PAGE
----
Bishop Michael Rinehart
Texas communities have welcomed refugees for decades. Churches, volunteers, students, and non-profits help people fleeing persecution as they rebuild their lives and become contributors to the state’s social and economic vitality.
On Wednesday, Governor Abbott announced that the Texas state government will end its decades-long partnership with local social service agencies and the federal government to assist refugees and related vulnerable populations—a program that has an international model of success.
Even as Texas made this regrettable announcement, world leaders gathered this week at the United Nations to address the global crisis of 65 million people displaced because of war, famine, or weather.
Texas has a long record of being a leader in refugee resettlement, welcoming 62,000 refugees and 14,000 Cubans in the last 10 years. But now, based on fear and false information, some of our political leaders have turned their backs on refugees and on Texans who have displayed how big our hearts are.
Charitable organizations work with local Lutheran, Episcopalian, Methodist, Presbyterian, Evangelical, and Catholic churches to do the work we are called to as Christians—demonstrate radical hospitality in loving our neighbor, welcoming the stranger, and helping those who have lost everything rebuild their lives. We work alongside many people from a broad spectrum of faith traditions.
Although a federal judge dismissed the state’s lawsuit seeking to block resettlement of Syrian refugees in Texas, Gov. Abbott and Health and Human Services Commissioner Charles Smith continued their campaign against refugees by refusing to accept increased numbers of refugees and demanded certification of security vetting even though they have received information about the detailed system of checks already in place. They appear to be looking for any excuse to slam the door in the faces of the world’s most vulnerable people.
As a Texan and a Christian, it’s troubling and disheartening to know that our state leaders are proclaiming to the world that people fleeing persecution are not welcome to build lives of safety and freedom here. It is completely contrary to the Gospel of Jesus Christ and goes against everything that we stand for as followers of God—and contrary to the actions of many Texans who are providing a warm welcome to refugees, just as they have for years.
We ask our leaders to reconsider their decision because the state has been a valuable partner in resettlement and its participation reflects our values. Even if they do not reassess, faith-based and other community organizations will continue to welcome refugees and provide services through alternative structures already in place in other states.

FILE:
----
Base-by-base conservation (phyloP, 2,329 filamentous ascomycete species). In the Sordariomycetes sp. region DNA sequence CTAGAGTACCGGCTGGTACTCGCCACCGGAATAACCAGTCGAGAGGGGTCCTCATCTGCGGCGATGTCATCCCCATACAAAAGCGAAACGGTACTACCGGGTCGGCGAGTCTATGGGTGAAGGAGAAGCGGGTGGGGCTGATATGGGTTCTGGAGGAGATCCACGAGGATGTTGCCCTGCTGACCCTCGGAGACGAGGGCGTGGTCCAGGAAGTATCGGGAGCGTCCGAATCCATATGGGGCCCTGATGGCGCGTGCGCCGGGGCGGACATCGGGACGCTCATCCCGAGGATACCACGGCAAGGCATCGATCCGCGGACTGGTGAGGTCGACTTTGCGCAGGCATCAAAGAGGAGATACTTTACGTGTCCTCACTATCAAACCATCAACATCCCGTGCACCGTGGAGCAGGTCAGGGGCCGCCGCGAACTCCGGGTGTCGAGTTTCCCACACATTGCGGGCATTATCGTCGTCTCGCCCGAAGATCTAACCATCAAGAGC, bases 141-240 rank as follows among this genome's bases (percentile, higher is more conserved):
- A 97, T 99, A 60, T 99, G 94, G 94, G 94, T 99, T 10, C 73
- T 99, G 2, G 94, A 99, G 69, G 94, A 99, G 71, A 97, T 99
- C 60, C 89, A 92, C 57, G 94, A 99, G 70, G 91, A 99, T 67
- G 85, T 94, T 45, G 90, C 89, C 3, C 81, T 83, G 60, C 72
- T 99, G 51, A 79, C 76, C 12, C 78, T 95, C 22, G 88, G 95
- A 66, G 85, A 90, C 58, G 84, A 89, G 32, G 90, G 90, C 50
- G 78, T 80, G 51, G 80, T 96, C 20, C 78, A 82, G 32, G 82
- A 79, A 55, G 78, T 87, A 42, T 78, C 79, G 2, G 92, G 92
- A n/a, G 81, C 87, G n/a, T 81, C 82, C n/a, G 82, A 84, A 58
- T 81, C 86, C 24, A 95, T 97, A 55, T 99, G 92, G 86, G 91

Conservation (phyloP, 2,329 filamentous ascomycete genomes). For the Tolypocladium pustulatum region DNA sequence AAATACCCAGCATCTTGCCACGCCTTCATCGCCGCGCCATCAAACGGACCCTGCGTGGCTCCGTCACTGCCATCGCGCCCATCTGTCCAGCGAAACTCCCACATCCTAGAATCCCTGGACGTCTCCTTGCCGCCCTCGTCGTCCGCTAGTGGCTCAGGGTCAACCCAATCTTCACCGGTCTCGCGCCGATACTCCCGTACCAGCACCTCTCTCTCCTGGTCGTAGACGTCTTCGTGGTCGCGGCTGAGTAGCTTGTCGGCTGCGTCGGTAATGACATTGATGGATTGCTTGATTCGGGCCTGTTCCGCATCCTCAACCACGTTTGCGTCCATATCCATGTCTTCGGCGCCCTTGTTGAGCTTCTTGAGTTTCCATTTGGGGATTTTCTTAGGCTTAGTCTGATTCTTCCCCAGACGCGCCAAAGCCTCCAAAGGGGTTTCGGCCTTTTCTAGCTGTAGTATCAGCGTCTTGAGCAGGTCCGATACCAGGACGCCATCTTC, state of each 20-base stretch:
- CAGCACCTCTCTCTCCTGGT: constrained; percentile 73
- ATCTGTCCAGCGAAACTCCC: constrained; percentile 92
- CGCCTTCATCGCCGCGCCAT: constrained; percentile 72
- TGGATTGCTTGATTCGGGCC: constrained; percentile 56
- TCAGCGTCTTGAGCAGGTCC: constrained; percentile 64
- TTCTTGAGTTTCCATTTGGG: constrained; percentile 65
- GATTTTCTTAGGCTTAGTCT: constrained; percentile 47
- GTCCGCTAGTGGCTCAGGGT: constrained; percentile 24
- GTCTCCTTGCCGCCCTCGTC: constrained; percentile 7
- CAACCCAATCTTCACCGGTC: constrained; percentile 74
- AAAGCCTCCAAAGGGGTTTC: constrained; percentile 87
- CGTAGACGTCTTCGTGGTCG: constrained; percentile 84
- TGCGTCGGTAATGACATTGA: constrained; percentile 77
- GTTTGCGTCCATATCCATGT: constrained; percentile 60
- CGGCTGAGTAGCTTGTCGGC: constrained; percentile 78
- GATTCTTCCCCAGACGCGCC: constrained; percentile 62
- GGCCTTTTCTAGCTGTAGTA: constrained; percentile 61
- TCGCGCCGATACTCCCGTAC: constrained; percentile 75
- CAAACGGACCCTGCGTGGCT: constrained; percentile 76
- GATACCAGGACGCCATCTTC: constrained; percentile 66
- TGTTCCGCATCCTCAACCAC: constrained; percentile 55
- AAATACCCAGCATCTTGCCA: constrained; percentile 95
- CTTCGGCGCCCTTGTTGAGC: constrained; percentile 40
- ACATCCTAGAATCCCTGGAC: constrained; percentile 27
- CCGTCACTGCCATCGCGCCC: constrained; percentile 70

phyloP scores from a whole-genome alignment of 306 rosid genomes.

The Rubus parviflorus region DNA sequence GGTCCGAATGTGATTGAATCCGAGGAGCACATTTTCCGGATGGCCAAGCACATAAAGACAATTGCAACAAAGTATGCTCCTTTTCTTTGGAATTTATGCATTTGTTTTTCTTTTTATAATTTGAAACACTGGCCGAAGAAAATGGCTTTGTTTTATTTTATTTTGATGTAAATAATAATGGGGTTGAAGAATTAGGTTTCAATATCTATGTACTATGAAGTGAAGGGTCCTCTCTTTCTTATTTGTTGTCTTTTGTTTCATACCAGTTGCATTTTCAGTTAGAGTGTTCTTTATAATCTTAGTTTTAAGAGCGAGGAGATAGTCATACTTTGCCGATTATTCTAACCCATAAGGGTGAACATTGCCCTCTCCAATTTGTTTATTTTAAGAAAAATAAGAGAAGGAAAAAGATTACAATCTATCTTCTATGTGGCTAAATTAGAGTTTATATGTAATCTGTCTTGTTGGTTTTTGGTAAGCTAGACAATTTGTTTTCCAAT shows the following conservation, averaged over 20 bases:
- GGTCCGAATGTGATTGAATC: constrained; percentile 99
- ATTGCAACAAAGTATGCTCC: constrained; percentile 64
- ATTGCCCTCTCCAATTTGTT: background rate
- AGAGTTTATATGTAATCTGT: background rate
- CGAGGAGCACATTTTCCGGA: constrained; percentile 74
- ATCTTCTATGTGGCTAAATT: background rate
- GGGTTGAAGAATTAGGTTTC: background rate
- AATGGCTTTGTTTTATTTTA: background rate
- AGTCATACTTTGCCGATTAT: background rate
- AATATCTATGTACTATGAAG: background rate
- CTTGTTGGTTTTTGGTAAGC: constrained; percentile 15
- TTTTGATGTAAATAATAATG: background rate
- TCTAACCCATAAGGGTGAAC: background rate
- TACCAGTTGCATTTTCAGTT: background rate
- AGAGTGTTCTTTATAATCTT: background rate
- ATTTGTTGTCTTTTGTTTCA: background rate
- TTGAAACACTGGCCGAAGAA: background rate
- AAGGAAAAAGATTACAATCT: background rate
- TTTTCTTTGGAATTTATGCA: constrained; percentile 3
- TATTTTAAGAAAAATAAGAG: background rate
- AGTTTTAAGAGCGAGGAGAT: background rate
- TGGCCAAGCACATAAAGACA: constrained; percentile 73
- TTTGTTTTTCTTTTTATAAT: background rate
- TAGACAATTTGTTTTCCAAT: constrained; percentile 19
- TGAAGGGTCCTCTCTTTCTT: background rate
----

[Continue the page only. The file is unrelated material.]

Governor Abbott and Commissioner Smith: Please reconsider your decision, end this campaign against refugees, and help the good people of Texas, who welcome refugees and want our state to stand proudly in support of the values we hold dear: compassion, resilience, generosity, and a place to call home.
Ultimately, we are defined by the ways we treat people when they are most in need and how we treat people when it does not benefit us. The mark of Christian consciousness is seeing those who are hurting most in this world and honoring those who cannot pay us back. Scripture emphasizes that this is particularly true for strangers and foreigners, people who are automatically at the bottom of the social ladder when they arrive. We are called to love, welcome, and serve.
Pledge to Welcome Refugees in Texas
As concerned Texans, we take the pledge to continue welcoming and supporting refugees in our state. Right now, refugee families from all over the world are fleeing violence and political persecution and are in dire need for the opportunity to rebuild their lives in safety. Texans have a long tradition of welcoming the sojourner among us and we recognize that we are stronger for it. We join together to ask Governor Abbott and members of the Texas legislature to support policies that demonstrate hospitality and welcome refugees in our state.
Why is this important?
We are witnessing the worst humanitarian crisis since World War II; the number of people forcibly displaced worldwide is likely to have surpassed a record 60 million. Refugees are individuals who have been welcomed to the United States after fleeing extreme violence and persecution. As Texans, many of us have welcomed refugee families, heard their stories, and understand the moral commitment to the life-saving work of resettlement.
Texas has a proud legacy of welcoming refugees, and we recognize the valuable contributions refugees bring to our communities and economy. In Texas, refugees are taxpayers, consumers, business owners, and leaders in a broad range of industries across the state.
Our state is better because of our proud history of refugee resettlement. Refugees have played a leading role in shaping Texas into the strong and vibrant state it is today. When we welcome innocent people who have fled their homes in order to save their lives and start over in safety and freedom, we are also strengthening our local communities and making our state and country stronger.
We take the pledge to continue welcoming and supporting refugees during this critical time. We have a moral obligation to welcome families from all over the world who are fleeing unimaginable circumstances. Resettling more refugees as the world experiences the largest numbers since World War II is fundamental to who we are as Texans and places us on the right side of history.